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12 April 2014

Multiple choice question: "evaluating claims" about impulse

John and Bob, both of mass 70 kg, each drop on to a scale from the same height. Which of the following explains why they both experience the same impulse in the collision?
(A) Both start at zero speed before they jump, and both end at zero speed after they jump, so both change momentum by the same amount.
(B) Both have the same mass, so both experience the same force; both were in the air for the same time; and impulse is force times time.
(C) Conservation of momentum says that the change in one object’s momentum is the same as the change in another object’s momentum in a collision.
(D) Since they dropped from the same height, they each have the same speed before hitting the scale; they both come to rest after hitting the scale; since their mass is also the same, they change their momentum by the same amount during the collision.

A good number of questions for the new AP Physics 1 and 2 exams will ask students to evaluate claims, to identify features of correct and incorrect physics reasoning.  Above is a question in the style of an AP Physics 1 multiple choice question.  But where did I get the idea for it?  And how do I use it in my class, other than just asking it on a test?

I've had my class do this "bent legs/straight legs" problem in several different incarnations.  You might know it as the airbag problem, or the catcher's mitt problem... when something comes to rest, it experiences less force when the time of collision increases.  This can be understood through kinematics and Newton's second law, or through the impulse-momentum theorem.  I prefer to use the latter approach, particularly when we're studying impulse and momentum.

In class, I walk students through the bent legs/straight legs problem in stages.  The first stage question is, "Which of the variables in J = Ft is the same no matter how your legs bend?"  That's a tough one in the first couple days of studying impulse...

The most common incorrect answer is "Force is the same either way" with some spewed non-physics baloney.  My response is to ask them to jump off a 10-foot wall and to land with straight legs.  "No, that would hurt," they say.  "No it won't!  You said that the force on your legs is the same however you land!"  But this is a mistake stemming from of a lack of understanding the problem, or of laziness of thought.  Since no real physics is involved, this is not a true physics misconception.

The misconceptions come when they try to justify why the impulse is the same in both the bent leg and straight leg case.  Consider each of the three incorrect choices (A), (B), and (C) in the problem above.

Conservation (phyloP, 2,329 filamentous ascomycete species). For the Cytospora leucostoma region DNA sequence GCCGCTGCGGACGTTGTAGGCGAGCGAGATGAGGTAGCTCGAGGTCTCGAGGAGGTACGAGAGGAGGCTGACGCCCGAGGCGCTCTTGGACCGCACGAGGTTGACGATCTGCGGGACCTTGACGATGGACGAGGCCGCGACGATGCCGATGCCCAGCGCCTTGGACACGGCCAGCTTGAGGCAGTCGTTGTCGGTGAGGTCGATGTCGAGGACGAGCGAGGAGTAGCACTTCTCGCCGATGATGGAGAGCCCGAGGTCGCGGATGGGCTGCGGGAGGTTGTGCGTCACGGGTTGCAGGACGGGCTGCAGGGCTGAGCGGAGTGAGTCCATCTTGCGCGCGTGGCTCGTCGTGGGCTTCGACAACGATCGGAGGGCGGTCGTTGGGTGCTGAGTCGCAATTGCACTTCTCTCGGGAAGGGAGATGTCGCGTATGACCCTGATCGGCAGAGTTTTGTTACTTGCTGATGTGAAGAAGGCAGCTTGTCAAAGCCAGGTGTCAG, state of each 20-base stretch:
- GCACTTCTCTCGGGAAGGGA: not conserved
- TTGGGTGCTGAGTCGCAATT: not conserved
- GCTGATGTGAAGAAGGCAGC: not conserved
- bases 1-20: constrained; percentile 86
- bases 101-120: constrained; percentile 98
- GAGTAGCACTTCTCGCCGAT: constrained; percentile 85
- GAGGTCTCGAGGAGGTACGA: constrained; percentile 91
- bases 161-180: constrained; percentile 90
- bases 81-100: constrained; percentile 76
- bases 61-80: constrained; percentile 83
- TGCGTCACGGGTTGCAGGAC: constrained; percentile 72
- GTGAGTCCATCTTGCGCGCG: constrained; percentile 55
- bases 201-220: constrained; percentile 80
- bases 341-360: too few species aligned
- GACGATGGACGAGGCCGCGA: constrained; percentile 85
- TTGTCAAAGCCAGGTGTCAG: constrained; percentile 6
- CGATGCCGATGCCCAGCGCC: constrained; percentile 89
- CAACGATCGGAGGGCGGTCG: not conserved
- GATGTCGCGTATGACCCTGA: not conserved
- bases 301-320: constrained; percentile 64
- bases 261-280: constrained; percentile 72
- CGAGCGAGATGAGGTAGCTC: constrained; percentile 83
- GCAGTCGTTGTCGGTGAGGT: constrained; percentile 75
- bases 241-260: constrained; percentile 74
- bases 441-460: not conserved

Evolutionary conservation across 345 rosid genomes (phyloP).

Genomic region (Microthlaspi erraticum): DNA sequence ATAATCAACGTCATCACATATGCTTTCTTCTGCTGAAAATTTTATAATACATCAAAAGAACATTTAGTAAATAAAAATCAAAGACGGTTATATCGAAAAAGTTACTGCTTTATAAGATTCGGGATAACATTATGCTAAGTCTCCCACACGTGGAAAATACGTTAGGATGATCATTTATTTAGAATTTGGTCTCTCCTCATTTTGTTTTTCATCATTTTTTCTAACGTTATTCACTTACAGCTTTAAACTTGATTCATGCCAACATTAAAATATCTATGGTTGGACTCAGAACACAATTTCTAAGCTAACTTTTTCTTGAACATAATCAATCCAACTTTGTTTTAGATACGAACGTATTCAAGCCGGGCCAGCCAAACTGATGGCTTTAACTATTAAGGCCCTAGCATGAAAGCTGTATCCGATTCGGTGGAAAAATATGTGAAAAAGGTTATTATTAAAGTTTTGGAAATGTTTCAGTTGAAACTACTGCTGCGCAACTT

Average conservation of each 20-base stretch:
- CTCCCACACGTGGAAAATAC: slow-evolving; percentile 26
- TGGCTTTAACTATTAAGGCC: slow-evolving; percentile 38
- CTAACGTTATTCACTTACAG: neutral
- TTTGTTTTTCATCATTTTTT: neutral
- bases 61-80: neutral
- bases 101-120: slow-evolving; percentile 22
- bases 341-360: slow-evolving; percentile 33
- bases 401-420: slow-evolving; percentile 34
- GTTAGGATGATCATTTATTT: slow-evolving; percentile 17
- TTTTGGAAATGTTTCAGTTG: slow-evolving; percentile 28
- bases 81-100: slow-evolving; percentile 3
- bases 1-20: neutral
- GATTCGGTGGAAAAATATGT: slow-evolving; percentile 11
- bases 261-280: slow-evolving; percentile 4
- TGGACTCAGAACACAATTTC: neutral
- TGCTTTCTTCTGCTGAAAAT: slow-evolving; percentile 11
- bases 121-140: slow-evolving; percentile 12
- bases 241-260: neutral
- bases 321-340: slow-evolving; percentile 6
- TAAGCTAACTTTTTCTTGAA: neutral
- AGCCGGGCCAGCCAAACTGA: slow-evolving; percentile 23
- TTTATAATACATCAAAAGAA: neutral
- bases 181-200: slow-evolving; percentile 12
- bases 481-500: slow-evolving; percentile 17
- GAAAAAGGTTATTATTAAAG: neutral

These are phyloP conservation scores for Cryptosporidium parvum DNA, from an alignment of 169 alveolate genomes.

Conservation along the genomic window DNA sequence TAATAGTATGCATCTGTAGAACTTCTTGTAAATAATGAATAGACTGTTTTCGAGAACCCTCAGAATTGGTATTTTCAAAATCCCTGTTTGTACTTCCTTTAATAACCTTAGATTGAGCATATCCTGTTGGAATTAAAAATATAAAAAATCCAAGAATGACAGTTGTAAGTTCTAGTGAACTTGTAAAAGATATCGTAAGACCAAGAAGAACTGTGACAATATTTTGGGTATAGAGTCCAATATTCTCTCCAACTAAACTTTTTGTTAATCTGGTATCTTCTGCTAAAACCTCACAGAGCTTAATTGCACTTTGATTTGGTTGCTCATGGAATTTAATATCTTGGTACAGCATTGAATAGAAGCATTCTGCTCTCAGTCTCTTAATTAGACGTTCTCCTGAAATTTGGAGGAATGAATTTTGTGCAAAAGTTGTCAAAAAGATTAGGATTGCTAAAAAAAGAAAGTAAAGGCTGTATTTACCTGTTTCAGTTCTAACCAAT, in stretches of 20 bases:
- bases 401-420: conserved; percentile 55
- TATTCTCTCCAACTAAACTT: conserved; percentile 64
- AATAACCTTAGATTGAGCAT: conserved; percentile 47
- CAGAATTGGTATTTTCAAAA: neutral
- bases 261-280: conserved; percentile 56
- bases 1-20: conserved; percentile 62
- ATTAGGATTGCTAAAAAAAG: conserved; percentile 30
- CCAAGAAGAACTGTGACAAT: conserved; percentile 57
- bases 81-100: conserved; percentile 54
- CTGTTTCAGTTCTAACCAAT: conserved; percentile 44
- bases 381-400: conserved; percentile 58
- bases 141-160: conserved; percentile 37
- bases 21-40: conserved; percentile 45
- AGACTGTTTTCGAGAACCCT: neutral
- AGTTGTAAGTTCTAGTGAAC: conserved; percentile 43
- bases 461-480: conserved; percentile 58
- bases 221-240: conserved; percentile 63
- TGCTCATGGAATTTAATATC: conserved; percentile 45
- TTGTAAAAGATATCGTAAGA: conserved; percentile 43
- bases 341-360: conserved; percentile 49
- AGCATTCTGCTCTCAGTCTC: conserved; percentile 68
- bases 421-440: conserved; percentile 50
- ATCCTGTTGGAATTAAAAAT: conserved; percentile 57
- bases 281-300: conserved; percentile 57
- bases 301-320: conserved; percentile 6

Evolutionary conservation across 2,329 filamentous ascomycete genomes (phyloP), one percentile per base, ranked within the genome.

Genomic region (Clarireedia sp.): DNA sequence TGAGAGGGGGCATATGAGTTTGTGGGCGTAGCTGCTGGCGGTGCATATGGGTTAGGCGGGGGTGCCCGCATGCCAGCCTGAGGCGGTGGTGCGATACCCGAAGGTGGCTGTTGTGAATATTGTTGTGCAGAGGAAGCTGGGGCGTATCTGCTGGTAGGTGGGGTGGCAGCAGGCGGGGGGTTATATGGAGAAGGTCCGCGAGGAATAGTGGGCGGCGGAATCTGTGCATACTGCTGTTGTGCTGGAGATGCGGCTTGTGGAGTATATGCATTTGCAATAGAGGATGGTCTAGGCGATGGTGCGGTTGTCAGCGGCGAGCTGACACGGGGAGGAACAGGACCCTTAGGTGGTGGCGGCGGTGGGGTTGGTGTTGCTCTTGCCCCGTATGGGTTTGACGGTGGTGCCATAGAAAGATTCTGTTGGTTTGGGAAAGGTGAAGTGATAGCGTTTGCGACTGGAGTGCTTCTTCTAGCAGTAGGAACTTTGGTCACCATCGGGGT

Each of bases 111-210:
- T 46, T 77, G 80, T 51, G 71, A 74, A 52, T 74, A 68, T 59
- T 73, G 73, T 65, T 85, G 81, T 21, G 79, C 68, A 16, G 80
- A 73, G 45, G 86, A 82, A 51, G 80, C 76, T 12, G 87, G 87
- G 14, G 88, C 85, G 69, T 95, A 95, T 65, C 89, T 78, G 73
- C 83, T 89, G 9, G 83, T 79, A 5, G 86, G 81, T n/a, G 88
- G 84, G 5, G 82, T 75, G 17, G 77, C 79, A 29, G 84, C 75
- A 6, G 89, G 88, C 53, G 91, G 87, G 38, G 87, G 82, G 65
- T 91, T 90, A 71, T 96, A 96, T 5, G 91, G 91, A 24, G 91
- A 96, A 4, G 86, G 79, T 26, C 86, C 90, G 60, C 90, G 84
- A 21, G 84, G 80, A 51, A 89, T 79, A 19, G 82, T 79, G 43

(A) Some correctly use the fact that impulse is change in momentum.  Problem is, they consider the change in momentum from when they begin their fall to when they finish the jump.  No!  The equation J = Ft should be used in a collision:   J is the change in momentum from the collision's start to the collision's end.  Sure, they dropped from rest to the ground before the collision, but that doesn't mean that the momentum immediately before collision is zero.

(B) Others try to use J = Ft to explain why the impulse remains the same.  Again, they conflate the collision with the time in the air before the collision.  The time of the fall is the same no matter how students land; the force of the earth on John and Bob is the same while they are in the air, because they have the same weight.  That means that the impulse on John and Bob is the same while they are in the air.  But the question asks about impulse in the collision.

(C) Aargh!  Conservation of momentum states that two objects have the same TOTAL momentum before and after they collide with each other.  John and Bob are not colliding with each other, they're colliding with the Earth in separate collisions.  Conservation of momentum means that any momentum lost by John in the collision is picked up by the Earth.  That doesn't help compare the impulse on John and Bob.

I gave this question on a test; most of my class got it right, because we had gone through this reasoning enough in class.  Those who got it wrong were asked to write a correction.  Most just restated the correct choice (D) in their own words.  I told them that's not good enough -- they had to explain why the answer they originally chose was incorrect.

So much of good physics teaching is about picking at every detail of a problem until students can not only come to the correct answer, but until they can articulate every bit of reasoning that goes into the solution.  And so much of the new AP Physics exams will be questions requiring just this sort of articulation.  You want to write a good AP Physics 1 question asking for an evaluation of a claim?  Write down three incorrect student responses on a conceptual homework problem, add in the correct response, and voila: Physics 1 multiple choice question.